First, McCain is being fairly coy. He doesn’t even yet feel like going so far as to say that he now _opposes_ federal funding for ESCR, even though, from his own perspective, he should realize that scientifically there is no point to it. But he can’t even bring himself to say anything other than that his “mind is open” and all that jazz. Pretty thin gruel and hardly a recantation of his earlier position, politically expedient or not.Second, the blatant failure to change his moral commitments or in any sense to repent of his earlier position, or even to pretend to, makes the whole thing worth nothing but a shrug to me. He’s still the same person. Romney may have been lying, deceiving himself, or exaggerating about his change of heart about abortion, but at least he claimed to have had a real change of heart. McCain doesn’t say that. Should I laud him for his honesty about his continued commitment to cannibalism if “necessary,” or should I just write him off? Come to think of it, either way, I should write him off. I’m not interested in that sort of “outreach.”

  • Anonymous says:

    “…Maybe-I’ll-change-my-mind-someday may well be cause for hope that he is not forfeiting the game, but it’s a punt in the 4th quarter.”As that might very well be the case, it’ll become all but futile in the coming months.The inevitable darkness that is to come has already manifested itself in this omen:< HREF="http://www.newsweek.com/id/142465" REL="nofollow">Barack’s Bounce: The latest NEWSWEEK Poll shows the Democrat with a 15-point lead over McCain<>If you think the Pro-Life Movement is suffering now, just wait until the FOCA has been signed by Obama in his highly anticipated capacity as President of the United States.I hardly think that the Movement will ever recover thereafter; it’ll be dealt a deadly and, very likely, final blow.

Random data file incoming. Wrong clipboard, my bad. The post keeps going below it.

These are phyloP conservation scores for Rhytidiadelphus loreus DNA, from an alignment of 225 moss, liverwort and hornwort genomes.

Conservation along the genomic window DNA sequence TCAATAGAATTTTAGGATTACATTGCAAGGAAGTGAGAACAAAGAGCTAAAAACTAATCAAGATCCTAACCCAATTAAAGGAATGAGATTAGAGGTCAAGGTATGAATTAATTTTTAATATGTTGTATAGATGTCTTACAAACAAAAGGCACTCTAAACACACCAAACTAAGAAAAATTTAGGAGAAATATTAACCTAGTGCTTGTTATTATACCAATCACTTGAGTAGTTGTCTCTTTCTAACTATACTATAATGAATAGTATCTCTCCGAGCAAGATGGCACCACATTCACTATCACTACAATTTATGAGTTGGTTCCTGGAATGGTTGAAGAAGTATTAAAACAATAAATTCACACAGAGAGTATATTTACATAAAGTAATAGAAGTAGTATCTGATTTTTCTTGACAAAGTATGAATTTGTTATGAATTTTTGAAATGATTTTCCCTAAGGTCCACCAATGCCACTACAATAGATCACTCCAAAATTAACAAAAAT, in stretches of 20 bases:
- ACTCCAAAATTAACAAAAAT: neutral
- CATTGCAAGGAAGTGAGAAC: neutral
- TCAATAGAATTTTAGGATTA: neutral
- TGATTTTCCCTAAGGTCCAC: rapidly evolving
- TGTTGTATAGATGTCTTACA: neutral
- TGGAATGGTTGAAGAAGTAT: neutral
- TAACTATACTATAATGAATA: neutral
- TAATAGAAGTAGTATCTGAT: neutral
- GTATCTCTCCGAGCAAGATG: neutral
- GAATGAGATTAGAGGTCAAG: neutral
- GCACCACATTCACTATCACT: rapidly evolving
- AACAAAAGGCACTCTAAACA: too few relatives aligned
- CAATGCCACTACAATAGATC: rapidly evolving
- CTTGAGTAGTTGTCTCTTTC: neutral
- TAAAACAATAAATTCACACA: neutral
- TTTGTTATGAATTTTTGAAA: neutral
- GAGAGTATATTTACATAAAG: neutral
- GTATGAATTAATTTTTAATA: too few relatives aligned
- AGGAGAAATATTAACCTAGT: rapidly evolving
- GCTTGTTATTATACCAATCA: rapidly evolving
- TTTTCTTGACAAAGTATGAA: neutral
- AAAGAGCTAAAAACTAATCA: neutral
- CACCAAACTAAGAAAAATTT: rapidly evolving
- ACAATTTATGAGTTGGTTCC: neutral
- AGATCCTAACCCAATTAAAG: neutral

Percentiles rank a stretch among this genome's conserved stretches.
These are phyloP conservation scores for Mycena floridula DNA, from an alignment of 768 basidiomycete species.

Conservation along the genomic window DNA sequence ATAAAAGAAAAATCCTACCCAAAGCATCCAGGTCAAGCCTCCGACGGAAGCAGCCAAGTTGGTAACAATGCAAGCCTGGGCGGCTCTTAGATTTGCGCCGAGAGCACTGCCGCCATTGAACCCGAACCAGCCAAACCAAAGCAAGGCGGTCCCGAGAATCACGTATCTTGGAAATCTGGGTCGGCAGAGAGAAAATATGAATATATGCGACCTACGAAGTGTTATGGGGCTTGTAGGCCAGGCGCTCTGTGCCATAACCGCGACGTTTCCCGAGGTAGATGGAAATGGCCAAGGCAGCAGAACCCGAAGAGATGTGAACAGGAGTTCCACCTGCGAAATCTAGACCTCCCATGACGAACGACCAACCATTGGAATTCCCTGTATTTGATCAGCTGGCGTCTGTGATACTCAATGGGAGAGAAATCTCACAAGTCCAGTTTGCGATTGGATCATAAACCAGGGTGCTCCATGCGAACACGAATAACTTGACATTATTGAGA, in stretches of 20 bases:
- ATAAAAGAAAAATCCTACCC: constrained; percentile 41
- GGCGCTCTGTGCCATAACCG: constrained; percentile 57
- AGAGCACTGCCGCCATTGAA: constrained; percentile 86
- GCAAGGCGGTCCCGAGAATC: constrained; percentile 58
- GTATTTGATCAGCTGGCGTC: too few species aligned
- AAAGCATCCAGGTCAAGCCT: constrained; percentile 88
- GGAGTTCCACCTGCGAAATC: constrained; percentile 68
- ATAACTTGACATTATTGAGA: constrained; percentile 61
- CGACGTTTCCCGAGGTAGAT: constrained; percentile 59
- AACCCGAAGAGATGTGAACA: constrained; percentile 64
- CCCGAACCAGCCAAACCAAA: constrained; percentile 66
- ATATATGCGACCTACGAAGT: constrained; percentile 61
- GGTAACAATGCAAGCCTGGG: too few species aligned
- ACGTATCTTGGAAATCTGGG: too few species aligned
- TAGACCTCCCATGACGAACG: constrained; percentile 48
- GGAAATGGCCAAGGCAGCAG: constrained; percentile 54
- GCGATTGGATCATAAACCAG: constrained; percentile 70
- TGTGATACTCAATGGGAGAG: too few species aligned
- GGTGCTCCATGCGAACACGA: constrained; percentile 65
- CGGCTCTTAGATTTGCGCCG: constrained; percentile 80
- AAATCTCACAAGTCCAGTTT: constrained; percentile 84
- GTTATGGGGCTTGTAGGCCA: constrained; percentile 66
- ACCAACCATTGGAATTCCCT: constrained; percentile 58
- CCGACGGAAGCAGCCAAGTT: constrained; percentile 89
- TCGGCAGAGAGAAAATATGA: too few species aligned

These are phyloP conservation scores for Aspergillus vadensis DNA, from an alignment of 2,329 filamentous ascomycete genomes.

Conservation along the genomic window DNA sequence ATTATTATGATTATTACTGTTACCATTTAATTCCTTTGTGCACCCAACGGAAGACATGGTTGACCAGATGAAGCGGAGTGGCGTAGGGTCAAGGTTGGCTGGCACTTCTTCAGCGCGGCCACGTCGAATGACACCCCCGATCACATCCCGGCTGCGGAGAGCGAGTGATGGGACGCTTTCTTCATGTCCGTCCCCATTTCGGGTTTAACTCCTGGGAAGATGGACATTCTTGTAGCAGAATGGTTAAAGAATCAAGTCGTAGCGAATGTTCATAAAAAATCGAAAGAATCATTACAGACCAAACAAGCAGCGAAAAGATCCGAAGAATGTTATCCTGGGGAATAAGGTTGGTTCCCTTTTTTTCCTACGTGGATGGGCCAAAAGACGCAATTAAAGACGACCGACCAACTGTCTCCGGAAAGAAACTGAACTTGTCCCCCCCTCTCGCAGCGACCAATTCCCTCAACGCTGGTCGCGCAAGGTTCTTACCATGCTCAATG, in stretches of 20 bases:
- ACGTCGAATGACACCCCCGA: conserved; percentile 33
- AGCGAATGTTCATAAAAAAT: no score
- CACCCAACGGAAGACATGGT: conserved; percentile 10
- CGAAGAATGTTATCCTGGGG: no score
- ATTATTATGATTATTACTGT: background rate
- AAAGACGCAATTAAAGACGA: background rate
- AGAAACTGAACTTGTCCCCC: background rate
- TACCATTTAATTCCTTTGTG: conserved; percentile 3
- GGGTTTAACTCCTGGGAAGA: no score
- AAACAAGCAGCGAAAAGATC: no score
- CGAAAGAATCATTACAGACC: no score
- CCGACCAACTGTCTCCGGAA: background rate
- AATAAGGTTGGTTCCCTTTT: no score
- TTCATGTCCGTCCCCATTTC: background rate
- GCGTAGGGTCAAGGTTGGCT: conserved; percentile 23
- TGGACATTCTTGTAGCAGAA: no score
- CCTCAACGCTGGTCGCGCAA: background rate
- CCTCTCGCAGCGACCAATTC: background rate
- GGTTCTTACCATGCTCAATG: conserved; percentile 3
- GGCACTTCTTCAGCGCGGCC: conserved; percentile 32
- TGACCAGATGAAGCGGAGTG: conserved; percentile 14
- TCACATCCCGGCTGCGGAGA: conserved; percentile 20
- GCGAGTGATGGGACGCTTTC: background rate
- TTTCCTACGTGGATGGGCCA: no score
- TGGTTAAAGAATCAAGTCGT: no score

• brandon field says:

    <>I suppose the irony resides in the fact that McCain is supposed to be the ‘conservative’ candidate.<>Right. And it’s only ironic if you believe that the ‘conservative’ monkier represents something more principled than the rest of the political arena.

  • brandon field says:

    <>I hardly think that the Movement will ever recover thereafter; it’ll be dealt a deadly and, very likely, final blow.<>On the other hand, you can only say something like this if you believe that the Pro-Life Movement is nothing more than one part of our political arena. <>Sed contra<>, the pro-life movement — or at least the moral opposition to the culture of death that permeates our culture — is not a political movement, but rather an expression of the dignity of human life. No one person or one piece of legislation will be able to effectively counter the dignity of human life.The biggest problem, in my opinion, with the US pro-life movement is people like you who reduce it to a simple political ploy.